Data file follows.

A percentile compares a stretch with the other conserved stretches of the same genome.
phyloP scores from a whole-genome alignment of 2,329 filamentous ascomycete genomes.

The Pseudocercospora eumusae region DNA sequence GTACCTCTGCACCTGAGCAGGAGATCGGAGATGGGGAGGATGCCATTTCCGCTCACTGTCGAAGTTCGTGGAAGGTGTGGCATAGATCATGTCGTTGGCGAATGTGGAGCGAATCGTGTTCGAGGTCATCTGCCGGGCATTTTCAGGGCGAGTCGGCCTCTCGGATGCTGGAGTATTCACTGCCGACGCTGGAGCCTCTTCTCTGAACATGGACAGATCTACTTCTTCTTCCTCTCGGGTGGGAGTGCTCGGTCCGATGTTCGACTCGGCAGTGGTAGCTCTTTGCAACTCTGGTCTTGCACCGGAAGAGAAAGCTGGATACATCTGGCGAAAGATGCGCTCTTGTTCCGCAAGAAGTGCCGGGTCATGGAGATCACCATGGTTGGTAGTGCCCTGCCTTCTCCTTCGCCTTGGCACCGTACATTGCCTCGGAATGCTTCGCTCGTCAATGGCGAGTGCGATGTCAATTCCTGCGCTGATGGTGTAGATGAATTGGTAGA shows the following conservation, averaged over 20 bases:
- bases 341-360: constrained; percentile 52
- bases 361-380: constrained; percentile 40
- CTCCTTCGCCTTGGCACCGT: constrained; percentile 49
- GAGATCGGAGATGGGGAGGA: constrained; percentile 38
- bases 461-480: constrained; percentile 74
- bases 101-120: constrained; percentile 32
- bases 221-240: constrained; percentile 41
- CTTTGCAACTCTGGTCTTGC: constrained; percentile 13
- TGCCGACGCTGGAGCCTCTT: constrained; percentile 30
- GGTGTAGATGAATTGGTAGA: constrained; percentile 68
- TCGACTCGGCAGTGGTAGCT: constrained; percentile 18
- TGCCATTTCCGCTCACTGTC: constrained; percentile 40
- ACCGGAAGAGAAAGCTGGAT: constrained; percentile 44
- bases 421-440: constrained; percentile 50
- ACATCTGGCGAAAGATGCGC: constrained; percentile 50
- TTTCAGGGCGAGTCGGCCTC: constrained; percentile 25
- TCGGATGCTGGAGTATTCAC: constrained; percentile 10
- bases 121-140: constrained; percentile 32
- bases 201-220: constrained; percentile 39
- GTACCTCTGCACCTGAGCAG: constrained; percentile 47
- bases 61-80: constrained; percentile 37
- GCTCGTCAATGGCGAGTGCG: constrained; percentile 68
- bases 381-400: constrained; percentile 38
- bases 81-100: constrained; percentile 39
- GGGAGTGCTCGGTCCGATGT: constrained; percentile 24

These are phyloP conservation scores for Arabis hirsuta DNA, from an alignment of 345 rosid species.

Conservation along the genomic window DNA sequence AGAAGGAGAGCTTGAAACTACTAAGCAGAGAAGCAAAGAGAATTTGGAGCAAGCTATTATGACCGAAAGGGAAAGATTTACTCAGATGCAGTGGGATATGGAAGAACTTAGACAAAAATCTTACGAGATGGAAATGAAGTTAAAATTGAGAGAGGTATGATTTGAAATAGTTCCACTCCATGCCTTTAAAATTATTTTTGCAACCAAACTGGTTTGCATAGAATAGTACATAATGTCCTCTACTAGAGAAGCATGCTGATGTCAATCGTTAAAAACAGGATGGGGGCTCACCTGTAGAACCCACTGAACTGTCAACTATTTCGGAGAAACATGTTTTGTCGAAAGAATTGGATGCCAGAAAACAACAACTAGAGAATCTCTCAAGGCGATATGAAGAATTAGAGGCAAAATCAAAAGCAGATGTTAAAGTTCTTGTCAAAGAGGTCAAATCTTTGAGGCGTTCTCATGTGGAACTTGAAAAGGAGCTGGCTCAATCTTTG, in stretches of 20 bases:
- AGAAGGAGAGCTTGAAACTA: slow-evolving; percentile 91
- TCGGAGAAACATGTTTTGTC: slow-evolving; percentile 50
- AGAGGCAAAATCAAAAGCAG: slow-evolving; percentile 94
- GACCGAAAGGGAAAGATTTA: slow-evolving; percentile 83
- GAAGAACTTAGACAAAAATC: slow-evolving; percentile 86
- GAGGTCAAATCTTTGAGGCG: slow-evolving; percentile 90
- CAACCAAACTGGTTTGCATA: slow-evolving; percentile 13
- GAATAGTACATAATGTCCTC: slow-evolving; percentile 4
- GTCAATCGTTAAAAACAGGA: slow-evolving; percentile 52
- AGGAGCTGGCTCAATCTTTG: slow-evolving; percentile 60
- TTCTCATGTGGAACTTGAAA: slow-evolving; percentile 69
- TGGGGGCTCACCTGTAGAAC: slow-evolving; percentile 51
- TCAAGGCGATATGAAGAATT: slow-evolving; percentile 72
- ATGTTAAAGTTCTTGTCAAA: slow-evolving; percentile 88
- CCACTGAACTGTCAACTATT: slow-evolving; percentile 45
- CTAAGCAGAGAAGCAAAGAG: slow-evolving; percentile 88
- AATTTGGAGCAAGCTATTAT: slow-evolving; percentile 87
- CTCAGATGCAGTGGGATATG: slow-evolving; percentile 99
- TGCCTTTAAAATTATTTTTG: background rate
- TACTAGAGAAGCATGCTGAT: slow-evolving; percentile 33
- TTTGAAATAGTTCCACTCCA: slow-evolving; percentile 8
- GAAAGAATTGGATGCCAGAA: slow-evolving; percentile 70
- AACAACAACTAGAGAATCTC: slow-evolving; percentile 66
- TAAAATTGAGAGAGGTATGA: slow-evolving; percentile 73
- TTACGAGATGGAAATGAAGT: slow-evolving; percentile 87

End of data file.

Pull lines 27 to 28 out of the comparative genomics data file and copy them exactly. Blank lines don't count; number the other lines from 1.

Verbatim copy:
- bases 81-100: constrained; percentile 39
- GGGAGTGCTCGGTCCGATGT: constrained; percentile 24